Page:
Another object and advantage of the present invention is that the individual orders will be automatically entered on a computer system, to be used in inventory management, internal control, and marketing as desired. If the patron wishes to pay cash, or does not want to use a credit card, the order will be identified electronically at the check out register. If the business establishment wishes to have all patrons come to the check out register for control, the credit card slip and bill could already be completed saving time at the register.
Another object and advantage of the present invention is that restaurant customers who are in a hurry can complete the credit card payment when the food is ordered, and not have to wait for the server to give them the bill. They could leave when they are finished eating.
Another object and advantage is to improve security of transactions by not having credit cards, which can be lost or stolen, or credit card imprints which can be used to steal card number. Electronic transfer of credit card data and identification information prevents loss by theft.
Another object and advantage of the present invention is that kitchen staff could always read the order, because no handwriting is involved.
Another object and advantage of the present invention is that the server's orders and tips could be constantly recorded automatically, even if charged at the table.
Another object and advantage of the present invention is that each server could have their own ordering device, for easy identification in the kitchen or for personal notes in the jacket.
The above objects and advantages would be equally applicable for use by a customer at a service facility such as a restaurant, auto repair facility, retail store, grocery store, airport, etc.
The generalized remote ordering apparatus may also be used by a business facility to allow the customer to select a predetermined order and then enter it remotely. For example, the service facility may post an order code on a World Wide Web page that is correlated to a particular predetermined order. After accessing the web page, the customer enters the order code into the input device and, while at the service facility, transmits the order code to the ordering station. The service facility may also require the customer to enter a credit card number before providing the order code.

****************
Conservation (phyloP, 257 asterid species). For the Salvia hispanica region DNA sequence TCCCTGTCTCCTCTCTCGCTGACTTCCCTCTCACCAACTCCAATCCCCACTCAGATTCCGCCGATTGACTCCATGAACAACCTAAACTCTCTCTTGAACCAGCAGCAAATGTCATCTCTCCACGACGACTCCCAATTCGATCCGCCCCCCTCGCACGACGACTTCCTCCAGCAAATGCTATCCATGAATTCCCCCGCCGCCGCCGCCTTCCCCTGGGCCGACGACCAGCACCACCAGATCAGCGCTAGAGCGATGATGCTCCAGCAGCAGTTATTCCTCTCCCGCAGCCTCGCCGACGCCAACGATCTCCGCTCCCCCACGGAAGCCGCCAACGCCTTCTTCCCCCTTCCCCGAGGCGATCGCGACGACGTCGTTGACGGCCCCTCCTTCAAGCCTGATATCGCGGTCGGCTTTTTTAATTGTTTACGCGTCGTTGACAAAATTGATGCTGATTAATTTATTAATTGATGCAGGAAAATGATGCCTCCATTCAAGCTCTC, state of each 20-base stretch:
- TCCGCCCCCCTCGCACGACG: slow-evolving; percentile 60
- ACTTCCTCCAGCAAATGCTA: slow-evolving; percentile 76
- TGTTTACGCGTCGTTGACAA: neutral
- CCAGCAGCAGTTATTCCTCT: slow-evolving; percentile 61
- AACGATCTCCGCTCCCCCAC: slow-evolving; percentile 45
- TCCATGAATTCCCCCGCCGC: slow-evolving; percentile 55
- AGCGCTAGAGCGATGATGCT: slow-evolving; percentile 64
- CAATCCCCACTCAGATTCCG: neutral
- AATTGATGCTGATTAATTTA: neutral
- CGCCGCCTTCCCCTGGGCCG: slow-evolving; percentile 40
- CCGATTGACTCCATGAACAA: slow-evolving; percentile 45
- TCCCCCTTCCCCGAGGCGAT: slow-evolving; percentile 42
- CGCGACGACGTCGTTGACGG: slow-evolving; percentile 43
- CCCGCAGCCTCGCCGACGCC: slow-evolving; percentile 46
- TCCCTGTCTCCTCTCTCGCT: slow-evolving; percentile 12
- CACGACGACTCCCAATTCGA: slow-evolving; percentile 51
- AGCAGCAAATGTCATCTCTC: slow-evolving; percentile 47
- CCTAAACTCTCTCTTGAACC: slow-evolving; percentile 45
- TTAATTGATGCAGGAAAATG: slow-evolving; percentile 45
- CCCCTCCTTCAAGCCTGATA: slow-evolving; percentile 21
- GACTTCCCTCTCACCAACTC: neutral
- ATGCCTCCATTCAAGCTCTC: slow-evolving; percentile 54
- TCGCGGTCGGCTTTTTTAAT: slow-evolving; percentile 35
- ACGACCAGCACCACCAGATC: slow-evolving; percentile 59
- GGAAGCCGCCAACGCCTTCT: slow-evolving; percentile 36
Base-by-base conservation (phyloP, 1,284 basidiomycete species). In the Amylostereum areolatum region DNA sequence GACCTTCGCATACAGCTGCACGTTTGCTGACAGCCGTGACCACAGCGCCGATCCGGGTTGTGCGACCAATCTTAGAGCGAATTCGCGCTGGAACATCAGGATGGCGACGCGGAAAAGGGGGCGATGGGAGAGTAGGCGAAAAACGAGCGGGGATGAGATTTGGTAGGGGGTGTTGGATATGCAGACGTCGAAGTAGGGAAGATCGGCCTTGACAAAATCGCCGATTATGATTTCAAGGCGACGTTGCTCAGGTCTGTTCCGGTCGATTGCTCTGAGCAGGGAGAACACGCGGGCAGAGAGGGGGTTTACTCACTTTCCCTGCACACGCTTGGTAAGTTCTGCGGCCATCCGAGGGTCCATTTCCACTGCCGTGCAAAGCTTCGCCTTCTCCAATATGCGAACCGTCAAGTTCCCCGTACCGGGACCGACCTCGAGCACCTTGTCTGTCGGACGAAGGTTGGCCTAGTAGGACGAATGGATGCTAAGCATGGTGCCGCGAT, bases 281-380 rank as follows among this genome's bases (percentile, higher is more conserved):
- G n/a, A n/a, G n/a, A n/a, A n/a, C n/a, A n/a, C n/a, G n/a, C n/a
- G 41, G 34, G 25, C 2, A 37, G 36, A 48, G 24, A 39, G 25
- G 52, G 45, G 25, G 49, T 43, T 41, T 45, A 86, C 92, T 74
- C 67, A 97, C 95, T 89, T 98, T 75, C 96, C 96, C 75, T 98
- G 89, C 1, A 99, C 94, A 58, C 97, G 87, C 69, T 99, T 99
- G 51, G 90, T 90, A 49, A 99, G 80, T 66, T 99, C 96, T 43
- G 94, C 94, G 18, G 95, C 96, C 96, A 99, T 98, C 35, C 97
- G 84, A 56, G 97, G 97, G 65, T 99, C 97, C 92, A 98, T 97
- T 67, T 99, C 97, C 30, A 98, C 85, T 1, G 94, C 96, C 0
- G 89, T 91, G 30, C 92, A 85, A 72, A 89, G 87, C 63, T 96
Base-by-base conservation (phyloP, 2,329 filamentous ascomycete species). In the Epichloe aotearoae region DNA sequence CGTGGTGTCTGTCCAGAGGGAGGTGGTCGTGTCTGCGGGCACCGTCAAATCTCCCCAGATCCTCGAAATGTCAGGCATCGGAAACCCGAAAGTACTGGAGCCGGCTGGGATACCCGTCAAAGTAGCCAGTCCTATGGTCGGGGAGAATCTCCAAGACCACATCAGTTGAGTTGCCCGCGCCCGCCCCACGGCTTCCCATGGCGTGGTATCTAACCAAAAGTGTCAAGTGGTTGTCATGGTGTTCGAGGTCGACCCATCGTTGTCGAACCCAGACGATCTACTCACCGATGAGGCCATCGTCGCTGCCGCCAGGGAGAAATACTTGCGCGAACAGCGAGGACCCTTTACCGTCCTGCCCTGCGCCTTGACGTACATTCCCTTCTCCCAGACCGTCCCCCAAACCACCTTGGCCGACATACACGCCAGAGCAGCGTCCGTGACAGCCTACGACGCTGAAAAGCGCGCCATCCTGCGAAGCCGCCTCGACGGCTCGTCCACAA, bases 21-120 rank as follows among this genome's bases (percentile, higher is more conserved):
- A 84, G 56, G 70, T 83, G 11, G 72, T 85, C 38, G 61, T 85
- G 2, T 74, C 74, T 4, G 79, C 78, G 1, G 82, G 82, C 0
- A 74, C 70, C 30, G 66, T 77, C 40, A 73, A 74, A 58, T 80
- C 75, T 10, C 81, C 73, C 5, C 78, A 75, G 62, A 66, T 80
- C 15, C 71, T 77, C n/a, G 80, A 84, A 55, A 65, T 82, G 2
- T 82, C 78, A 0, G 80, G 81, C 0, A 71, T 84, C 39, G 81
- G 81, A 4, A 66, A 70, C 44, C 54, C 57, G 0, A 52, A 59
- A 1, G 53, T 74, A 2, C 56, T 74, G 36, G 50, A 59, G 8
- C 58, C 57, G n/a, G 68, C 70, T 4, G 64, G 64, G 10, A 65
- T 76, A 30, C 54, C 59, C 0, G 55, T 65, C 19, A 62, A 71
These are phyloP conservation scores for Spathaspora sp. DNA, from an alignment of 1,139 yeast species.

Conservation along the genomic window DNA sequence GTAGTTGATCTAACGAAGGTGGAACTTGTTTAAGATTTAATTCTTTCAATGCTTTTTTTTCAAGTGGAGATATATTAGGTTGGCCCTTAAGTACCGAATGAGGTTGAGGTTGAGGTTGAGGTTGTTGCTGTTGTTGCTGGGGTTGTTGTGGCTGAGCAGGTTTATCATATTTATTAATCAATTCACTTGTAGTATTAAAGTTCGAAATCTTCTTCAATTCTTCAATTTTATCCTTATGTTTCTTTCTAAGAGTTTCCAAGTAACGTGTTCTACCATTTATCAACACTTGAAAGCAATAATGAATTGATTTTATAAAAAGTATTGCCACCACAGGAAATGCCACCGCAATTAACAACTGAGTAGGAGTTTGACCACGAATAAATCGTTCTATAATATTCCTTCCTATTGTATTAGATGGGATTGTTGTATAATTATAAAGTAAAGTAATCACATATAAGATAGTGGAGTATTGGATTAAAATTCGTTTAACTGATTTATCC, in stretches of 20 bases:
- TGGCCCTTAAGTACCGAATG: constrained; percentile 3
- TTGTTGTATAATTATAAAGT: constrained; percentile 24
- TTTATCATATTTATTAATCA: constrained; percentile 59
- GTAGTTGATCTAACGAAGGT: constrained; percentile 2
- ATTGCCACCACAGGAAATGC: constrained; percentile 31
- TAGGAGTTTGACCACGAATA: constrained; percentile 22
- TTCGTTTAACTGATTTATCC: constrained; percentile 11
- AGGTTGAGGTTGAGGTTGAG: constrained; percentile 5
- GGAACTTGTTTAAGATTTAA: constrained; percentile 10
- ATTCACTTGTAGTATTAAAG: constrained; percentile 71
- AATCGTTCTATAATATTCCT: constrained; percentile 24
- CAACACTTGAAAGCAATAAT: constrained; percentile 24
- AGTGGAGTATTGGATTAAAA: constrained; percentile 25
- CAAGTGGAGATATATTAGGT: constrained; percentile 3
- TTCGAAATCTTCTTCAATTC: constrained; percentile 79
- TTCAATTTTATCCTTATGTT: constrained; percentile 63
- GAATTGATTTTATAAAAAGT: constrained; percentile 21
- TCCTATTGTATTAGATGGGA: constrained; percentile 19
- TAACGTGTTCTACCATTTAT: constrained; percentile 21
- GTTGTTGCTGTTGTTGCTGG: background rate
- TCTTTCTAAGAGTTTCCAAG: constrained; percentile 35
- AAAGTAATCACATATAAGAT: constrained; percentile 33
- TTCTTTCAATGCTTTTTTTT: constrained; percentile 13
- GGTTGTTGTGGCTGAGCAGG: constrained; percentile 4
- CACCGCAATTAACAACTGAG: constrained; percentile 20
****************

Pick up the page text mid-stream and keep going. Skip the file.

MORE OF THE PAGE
The ordering menu can be transmitted to a cell phone, PDA or PC when a telecommunications link is established or the ordering menu may be in the memory of the cell phone PDA or PC. The menu can also be in a catalog or posted in a visible location at the establishment where the ordering is taking place, such as a sign in a drive through lane of a business or on a wall inside of a business establishment. For cell phones a voice menu can be used to make selections from.
Any type of item or service can be ordered remotely over a cell phone or other telecommunications link, the business receiving the orders can track who is placing the orders by the cell phone being used or the cell phone in combination with a personal identification number (PIN) a biometric identification device attached to the cell phone PDA or PC, or such a device at the point where the goods or services are delivered. The business can automatically keep track of inventory, and the accounting associated with the transaction such as credit card accounts, debiting accounts the customer has established at the business, preparing receipts, or directing that cash be collected to complete the transaction.
The customer need not remember the number of each business he desires to contact. One number can be provided which has a menu of businesses to contact and the orders may be placed on the at the number dialed and then transferred to the desired business or a link with the business can be made through the internet or by forwarding the call.
A two-way communications device can provide menus to make selections from. The selections can be made from goods from catalogs, or restaurant menus, or for tickets and seating in theaters, aircraft, hotels reservations, transactions at automatic teller machines, or ordering electronic payments to be made from bank accounts.
A menu for ordering goods or services may also include a selection of place for picking up the goods or designating a place for delivery.
Identification of the customer can be made by identifying the transmitter device assigned to the customer such as a cell phone number of this cell phone, or biometric information collected over the wireless transmitter or in person at the time of pick up or delivery of the goods or services. Other methods of identifying the customer include personal identification numbers (PIN) or possession of a chip having identification information. Other means of identification of the customer at the point of pickup include signatures, photographs, and chips in the possession of the customer such as imbedded chips in a customer card or tag.
A data output device such as a video display or print out can direct personnel at a business establishment to fill orders. The output devices may also be used to print labels, warranties, receipts, credit card slips, tickets, or other information for the customer or the business establishment.